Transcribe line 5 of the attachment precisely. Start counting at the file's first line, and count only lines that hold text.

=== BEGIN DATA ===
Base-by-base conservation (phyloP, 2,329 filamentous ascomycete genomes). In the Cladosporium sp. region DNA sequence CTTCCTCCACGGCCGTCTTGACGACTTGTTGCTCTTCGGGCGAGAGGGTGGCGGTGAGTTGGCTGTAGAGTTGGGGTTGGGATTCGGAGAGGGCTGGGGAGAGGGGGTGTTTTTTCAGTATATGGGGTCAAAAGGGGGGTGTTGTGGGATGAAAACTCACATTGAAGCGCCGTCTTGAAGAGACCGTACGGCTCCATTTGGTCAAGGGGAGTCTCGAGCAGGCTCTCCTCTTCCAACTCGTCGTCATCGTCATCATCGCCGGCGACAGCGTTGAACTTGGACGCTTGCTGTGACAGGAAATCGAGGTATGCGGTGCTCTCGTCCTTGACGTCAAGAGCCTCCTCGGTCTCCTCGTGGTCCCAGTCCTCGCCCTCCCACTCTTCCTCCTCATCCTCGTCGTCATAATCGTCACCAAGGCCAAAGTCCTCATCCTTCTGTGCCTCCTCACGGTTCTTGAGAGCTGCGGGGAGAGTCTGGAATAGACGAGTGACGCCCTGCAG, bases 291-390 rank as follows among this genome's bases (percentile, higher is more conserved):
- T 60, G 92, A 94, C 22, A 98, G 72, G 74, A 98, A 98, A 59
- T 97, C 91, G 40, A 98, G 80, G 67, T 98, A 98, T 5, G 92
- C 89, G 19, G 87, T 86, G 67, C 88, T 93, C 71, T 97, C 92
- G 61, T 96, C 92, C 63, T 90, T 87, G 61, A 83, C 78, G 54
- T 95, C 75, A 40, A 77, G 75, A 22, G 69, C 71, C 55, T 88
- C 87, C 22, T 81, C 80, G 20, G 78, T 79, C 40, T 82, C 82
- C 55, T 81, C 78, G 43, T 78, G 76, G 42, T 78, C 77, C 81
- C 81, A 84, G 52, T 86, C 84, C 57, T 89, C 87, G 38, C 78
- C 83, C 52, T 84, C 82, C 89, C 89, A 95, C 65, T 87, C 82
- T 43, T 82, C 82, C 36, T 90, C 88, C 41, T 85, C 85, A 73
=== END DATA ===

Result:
- G 61, T 96, C 92, C 63, T 90, T 87, G 61, A 83, C 78, G 54